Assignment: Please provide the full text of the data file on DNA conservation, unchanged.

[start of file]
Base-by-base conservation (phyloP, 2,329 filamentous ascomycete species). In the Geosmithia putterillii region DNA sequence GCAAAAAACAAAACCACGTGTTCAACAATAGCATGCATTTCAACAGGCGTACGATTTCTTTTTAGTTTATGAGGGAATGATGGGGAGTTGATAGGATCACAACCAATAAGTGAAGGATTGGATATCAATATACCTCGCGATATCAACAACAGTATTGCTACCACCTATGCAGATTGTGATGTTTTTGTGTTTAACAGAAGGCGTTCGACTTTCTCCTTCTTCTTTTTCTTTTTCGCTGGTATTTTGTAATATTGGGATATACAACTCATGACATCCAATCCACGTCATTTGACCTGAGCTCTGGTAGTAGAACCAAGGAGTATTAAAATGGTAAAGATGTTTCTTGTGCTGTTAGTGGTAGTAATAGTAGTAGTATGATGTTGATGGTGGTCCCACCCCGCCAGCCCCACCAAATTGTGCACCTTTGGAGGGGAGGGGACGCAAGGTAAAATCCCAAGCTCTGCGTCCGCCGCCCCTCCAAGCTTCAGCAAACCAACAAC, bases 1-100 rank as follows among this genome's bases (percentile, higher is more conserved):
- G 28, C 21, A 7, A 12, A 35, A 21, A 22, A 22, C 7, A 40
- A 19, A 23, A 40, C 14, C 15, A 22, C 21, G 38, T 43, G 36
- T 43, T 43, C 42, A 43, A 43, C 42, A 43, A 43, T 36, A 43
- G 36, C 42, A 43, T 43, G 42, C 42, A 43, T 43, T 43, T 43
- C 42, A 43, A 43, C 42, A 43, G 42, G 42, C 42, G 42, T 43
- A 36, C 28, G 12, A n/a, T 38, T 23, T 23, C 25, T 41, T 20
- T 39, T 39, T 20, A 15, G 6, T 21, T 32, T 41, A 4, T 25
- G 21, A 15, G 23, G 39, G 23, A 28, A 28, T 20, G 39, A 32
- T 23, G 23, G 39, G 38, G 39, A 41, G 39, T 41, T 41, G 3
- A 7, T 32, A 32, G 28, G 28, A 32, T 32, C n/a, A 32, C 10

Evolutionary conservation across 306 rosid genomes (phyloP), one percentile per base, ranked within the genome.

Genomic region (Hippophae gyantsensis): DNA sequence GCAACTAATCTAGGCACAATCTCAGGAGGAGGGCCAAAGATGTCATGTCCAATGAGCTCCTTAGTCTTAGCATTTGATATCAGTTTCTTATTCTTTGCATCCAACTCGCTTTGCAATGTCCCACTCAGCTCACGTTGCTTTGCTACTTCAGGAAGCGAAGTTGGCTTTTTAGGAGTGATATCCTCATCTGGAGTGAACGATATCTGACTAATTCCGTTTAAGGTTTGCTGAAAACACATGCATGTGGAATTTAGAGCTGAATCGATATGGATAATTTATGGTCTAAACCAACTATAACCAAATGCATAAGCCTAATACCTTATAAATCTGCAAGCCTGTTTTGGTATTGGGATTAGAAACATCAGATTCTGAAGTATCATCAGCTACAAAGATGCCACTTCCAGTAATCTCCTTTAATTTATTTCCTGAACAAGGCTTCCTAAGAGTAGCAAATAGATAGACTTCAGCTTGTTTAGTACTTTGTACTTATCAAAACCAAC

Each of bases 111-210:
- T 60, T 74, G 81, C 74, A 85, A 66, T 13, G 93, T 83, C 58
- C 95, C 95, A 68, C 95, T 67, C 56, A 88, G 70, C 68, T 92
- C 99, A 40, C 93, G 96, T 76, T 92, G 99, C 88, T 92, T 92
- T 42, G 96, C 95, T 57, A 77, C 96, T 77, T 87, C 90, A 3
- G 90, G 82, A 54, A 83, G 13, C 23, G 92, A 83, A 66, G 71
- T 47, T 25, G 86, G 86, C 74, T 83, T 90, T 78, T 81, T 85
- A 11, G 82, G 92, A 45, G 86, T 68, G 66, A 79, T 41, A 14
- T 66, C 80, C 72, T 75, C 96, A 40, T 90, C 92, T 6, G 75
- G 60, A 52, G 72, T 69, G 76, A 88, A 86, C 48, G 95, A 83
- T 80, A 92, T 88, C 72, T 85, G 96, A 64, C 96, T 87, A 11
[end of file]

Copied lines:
Base-by-base conservation (phyloP, 2,329 filamentous ascomycete species). In the Geosmithia putterillii region DNA sequence GCAAAAAACAAAACCACGTGTTCAACAATAGCATGCATTTCAACAGGCGTACGATTTCTTTTTAGTTTATGAGGGAATGATGGGGAGTTGATAGGATCACAACCAATAAGTGAAGGATTGGATATCAATATACCTCGCGATATCAACAACAGTATTGCTACCACCTATGCAGATTGTGATGTTTTTGTGTTTAACAGAAGGCGTTCGACTTTCTCCTTCTTCTTTTTCTTTTTCGCTGGTATTTTGTAATATTGGGATATACAACTCATGACATCCAATCCACGTCATTTGACCTGAGCTCTGGTAGTAGAACCAAGGAGTATTAAAATGGTAAAGATGTTTCTTGTGCTGTTAGTGGTAGTAATAGTAGTAGTATGATGTTGATGGTGGTCCCACCCCGCCAGCCCCACCAAATTGTGCACCTTTGGAGGGGAGGGGACGCAAGGTAAAATCCCAAGCTCTGCGTCCGCCGCCCCTCCAAGCTTCAGCAAACCAACAAC, bases 1-100 rank as follows among this genome's bases (percentile, higher is more conserved):
- G 28, C 21, A 7, A 12, A 35, A 21, A 22, A 22, C 7, A 40
- A 19, A 23, A 40, C 14, C 15, A 22, C 21, G 38, T 43, G 36
- T 43, T 43, C 42, A 43, A 43, C 42, A 43, A 43, T 36, A 43
- G 36, C 42, A 43, T 43, G 42, C 42, A 43, T 43, T 43, T 43
- C 42, A 43, A 43, C 42, A 43, G 42, G 42, C 42, G 42, T 43
- A 36, C 28, G 12, A n/a, T 38, T 23, T 23, C 25, T 41, T 20
- T 39, T 39, T 20, A 15, G 6, T 21, T 32, T 41, A 4, T 25
- G 21, A 15, G 23, G 39, G 23, A 28, A 28, T 20, G 39, A 32
- T 23, G 23, G 39, G 38, G 39, A 41, G 39, T 41, T 41, G 3
- A 7, T 32, A 32, G 28, G 28, A 32, T 32, C n/a, A 32, C 10

Evolutionary conservation across 306 rosid genomes (phyloP), one percentile per base, ranked within the genome.

Genomic region (Hippophae gyantsensis): DNA sequence GCAACTAATCTAGGCACAATCTCAGGAGGAGGGCCAAAGATGTCATGTCCAATGAGCTCCTTAGTCTTAGCATTTGATATCAGTTTCTTATTCTTTGCATCCAACTCGCTTTGCAATGTCCCACTCAGCTCACGTTGCTTTGCTACTTCAGGAAGCGAAGTTGGCTTTTTAGGAGTGATATCCTCATCTGGAGTGAACGATATCTGACTAATTCCGTTTAAGGTTTGCTGAAAACACATGCATGTGGAATTTAGAGCTGAATCGATATGGATAATTTATGGTCTAAACCAACTATAACCAAATGCATAAGCCTAATACCTTATAAATCTGCAAGCCTGTTTTGGTATTGGGATTAGAAACATCAGATTCTGAAGTATCATCAGCTACAAAGATGCCACTTCCAGTAATCTCCTTTAATTTATTTCCTGAACAAGGCTTCCTAAGAGTAGCAAATAGATAGACTTCAGCTTGTTTAGTACTTTGTACTTATCAAAACCAAC

Each of bases 111-210:
- T 60, T 74, G 81, C 74, A 85, A 66, T 13, G 93, T 83, C 58
- C 95, C 95, A 68, C 95, T 67, C 56, A 88, G 70, C 68, T 92
- C 99, A 40, C 93, G 96, T 76, T 92, G 99, C 88, T 92, T 92
- T 42, G 96, C 95, T 57, A 77, C 96, T 77, T 87, C 90, A 3
- G 90, G 82, A 54, A 83, G 13, C 23, G 92, A 83, A 66, G 71
- T 47, T 25, G 86, G 86, C 74, T 83, T 90, T 78, T 81, T 85
- A 11, G 82, G 92, A 45, G 86, T 68, G 66, A 79, T 41, A 14
- T 66, C 80, C 72, T 75, C 96, A 40, T 90, C 92, T 6, G 75
- G 60, A 52, G 72, T 69, G 76, A 88, A 86, C 48, G 95, A 83
- T 80, A 92, T 88, C 72, T 85, G 96, A 64, C 96, T 87, A 11